Wednesday, 4 March 2009

REVIEWS by Adèle Geras

ARCTIC CHILL by Arnaldur Indridason Harvill Secker pbk
I’m an Indridason bore and proud of it. Anyone who comes anywhere near me to talk about books very soon hears the name spoken in my totally ridiculous and fake Icelandic accent, in which I think I try to mimic the cadences I remember from Ingmar Bergman movies, and they course were in Swedish and therefore not much help.

This novel is the fifth in the series and you would be well-advised to read the books in order, even though each one does stand on its own perfectly well. The hero in all of them is a policeman called Erlendur. He’s a complex character and in common with Wallender and other detectives in the genre known as Nordic noir, he’s not a chap you’d go to for a rollicking laugh. He has problems of all kinds, both in the present and most importantly in the past. When he was ten, he and his younger brother went out with their father and while they were on the mountain, a snowstorm of the kind that we never see in this country came down. Erlendur, who was holding his little brother’s hand, let go for a second and that was the last he saw of the boy. When the storm abated, a huge search began but his younger brother wasn’t found and the loss of this child and Erlendur’s responsibility for that....the letting go of the hand, even though he was completely unable to keep hold of haunts the detective and recurs as a motif in all five books.

In this one, because it is about the murder of a child, the story of his brother comes even more to the fore. The boy found dead in the shadow of a block of flats is the son of an immigrant mother and Indrisason, without being at all heavy or preachy about it, is fascinating about the problems faced by a woman from Thailand and other immigrants to this most chilly and forbidding of landscapes. A recent movie of Indridason’s first novel, Jar City, gives a clear picture of just how strange and other-worldly Iceland looks: in some places positively lunar. (It also, incidentally, shows Erlendur eating some really unspeakable things, but don’t let that put you off the film.)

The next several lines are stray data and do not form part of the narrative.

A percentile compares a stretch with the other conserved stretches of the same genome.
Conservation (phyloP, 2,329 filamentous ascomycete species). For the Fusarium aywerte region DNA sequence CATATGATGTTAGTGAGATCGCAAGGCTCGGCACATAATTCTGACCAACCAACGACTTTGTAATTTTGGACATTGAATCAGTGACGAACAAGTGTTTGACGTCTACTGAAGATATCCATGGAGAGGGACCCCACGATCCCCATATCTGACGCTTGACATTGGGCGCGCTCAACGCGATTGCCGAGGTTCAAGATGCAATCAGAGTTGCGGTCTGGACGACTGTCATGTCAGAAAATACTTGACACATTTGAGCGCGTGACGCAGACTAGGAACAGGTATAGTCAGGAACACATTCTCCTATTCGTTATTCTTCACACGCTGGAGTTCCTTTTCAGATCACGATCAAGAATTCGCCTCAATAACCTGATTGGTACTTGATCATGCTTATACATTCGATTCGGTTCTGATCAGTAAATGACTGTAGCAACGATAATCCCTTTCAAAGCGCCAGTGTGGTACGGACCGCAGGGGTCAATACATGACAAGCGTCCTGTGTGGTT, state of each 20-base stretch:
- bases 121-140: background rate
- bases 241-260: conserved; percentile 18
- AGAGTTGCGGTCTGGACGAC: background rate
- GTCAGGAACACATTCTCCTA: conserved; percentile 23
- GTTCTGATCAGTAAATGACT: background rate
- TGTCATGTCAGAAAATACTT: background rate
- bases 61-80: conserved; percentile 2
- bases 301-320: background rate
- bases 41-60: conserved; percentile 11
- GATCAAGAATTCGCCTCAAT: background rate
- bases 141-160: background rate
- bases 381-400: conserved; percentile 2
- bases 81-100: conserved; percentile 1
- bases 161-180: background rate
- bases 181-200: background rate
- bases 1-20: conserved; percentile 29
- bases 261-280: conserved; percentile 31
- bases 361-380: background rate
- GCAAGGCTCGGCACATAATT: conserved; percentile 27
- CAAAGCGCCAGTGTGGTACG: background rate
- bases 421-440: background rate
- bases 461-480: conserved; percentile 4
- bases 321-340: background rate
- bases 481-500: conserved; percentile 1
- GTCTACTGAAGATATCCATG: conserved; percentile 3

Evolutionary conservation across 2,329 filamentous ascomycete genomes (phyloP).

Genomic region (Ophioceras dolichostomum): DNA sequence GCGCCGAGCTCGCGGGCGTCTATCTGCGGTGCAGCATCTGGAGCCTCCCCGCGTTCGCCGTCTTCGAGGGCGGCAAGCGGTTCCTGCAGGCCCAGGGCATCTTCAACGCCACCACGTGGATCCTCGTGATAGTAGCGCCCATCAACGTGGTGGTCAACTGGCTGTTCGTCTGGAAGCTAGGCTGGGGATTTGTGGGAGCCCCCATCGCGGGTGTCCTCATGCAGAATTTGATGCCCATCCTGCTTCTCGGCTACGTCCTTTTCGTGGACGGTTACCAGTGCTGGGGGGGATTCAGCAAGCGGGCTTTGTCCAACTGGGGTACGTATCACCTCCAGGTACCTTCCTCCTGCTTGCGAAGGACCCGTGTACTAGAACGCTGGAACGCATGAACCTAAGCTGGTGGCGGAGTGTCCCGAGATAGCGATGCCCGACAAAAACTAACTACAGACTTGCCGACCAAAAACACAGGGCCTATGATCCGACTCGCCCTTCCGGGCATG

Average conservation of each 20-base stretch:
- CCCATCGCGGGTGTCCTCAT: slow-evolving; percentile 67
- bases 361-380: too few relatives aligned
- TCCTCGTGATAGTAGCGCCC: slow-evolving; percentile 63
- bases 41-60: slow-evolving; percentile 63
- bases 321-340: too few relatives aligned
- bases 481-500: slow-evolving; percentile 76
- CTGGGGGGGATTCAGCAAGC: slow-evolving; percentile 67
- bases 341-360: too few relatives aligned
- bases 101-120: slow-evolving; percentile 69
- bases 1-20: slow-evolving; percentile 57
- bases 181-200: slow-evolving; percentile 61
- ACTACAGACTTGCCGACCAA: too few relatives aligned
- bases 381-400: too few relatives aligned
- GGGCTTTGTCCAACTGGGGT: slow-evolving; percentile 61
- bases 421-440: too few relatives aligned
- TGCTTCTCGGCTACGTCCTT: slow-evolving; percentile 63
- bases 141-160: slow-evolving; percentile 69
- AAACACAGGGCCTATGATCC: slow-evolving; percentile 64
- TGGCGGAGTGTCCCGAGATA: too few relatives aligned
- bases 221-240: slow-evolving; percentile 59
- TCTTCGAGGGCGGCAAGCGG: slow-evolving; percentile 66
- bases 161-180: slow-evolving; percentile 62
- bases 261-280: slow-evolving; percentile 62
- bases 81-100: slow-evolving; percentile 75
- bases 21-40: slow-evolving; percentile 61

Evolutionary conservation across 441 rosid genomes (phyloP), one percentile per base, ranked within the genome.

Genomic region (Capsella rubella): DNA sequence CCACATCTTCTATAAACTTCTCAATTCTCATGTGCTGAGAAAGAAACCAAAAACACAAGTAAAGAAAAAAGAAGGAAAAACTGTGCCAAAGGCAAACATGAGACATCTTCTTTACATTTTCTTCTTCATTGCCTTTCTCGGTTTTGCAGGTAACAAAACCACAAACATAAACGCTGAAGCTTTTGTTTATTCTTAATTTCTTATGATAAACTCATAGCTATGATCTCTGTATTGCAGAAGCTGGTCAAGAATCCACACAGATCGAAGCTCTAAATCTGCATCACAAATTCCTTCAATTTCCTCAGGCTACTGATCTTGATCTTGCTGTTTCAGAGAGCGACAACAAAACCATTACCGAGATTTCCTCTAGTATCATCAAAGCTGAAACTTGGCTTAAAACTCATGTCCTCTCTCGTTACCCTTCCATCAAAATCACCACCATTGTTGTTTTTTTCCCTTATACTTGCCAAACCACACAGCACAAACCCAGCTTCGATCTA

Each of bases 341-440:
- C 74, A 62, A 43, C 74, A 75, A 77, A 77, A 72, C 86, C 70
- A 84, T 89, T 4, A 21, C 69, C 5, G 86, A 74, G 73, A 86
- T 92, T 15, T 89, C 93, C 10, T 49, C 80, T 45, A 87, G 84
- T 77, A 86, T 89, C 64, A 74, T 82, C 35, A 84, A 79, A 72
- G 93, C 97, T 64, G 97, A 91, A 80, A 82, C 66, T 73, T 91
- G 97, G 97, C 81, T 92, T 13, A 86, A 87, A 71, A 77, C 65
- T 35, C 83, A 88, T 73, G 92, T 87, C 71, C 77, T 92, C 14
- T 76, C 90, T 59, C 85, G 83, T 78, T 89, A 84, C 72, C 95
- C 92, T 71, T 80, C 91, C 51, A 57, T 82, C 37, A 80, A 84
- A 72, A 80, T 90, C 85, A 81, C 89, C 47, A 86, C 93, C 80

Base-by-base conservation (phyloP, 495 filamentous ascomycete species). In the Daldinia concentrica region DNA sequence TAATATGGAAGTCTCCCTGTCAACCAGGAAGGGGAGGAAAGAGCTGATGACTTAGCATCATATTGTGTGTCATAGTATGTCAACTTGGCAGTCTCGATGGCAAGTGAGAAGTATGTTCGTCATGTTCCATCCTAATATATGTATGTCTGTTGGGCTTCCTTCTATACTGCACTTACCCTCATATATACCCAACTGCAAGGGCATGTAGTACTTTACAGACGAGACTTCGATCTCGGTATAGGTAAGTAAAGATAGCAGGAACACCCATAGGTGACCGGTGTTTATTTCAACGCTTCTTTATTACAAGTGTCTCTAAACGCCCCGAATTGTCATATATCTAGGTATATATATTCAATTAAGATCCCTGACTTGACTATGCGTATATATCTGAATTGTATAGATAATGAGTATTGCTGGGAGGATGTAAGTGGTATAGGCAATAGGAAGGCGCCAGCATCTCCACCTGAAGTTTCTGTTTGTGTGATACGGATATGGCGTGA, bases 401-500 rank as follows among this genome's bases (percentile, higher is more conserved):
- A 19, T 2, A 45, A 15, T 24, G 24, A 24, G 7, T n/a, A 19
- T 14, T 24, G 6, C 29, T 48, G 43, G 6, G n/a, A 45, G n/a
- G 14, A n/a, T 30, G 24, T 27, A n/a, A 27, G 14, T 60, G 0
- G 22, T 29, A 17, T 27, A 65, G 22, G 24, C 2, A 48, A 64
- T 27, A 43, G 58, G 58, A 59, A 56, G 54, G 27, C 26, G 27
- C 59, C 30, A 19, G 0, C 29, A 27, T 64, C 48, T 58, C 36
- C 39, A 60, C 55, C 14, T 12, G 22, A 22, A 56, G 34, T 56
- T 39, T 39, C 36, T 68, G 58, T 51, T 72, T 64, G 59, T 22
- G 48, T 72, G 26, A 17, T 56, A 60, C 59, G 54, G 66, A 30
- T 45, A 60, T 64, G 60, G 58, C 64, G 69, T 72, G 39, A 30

All sorts of other themes feed into this story. There’s a racist teacher at the school. There’s the question of bullying among the pupils. Is that racist or simply bullying and who is responsible? The story is told plainly but the language (in translation at least) has heft and solidity and a bleak kind of poetry about it. As always with this writer, you can feel history in the background and his characters, especially Erlendur’s fellow police, are very well drawn. I’m not even recommending this writer: I’m nagging. If you like crime fiction, do read him as soon as you can.

FORTUNE COOKIE by Jean Ure. Collins pbk.
Jean Ure has written more books than most people have had hot dinners. She started when she was sixteen and since then has been no slouch when it comes to the publication of stories of all kinds. Readers may remember some of the highlights of her writing career, like A Proper Little Nooryeff , (which Billy Elliott either copied or made a hommage to, depending on your point of view) See You Thursday and Plague and my own favourite, Play Nimrod for Him.

For the last few years, she’s been very successful with a series of novels for slightly younger readers which deal with ordinary situations that affect her heroines’/heroes’ daily lives. She wrote about child leukemia in Becky Bananas, and has also described many child dilemmas of a far less serious nature.
Anyone who knows her realizes that animals are her passion and in this book, there’s an adorable beagle puppy at the centre of the story. It’s narrated in the first person by Fudge (reason for the name becomes clear, don’t worry) and it’s about her and her friend the Cupcake Kid and Cupcake’s little brother Joey who is disabled and who desperately longs for a puppy. The real fun starts when the puppy needs medical
treatment costing a fortune and Fudge and Cupcake turn to their ‘life of crime.’

There are very poignant moments in this story but generally speaking, as ever, Ure’s style is upbeat and humorous and easy to read without being either silly or vapid. I can’t imagine a child of eight or so not loving this book and wanting to read others by this author...and as I say, there are plenty of those.

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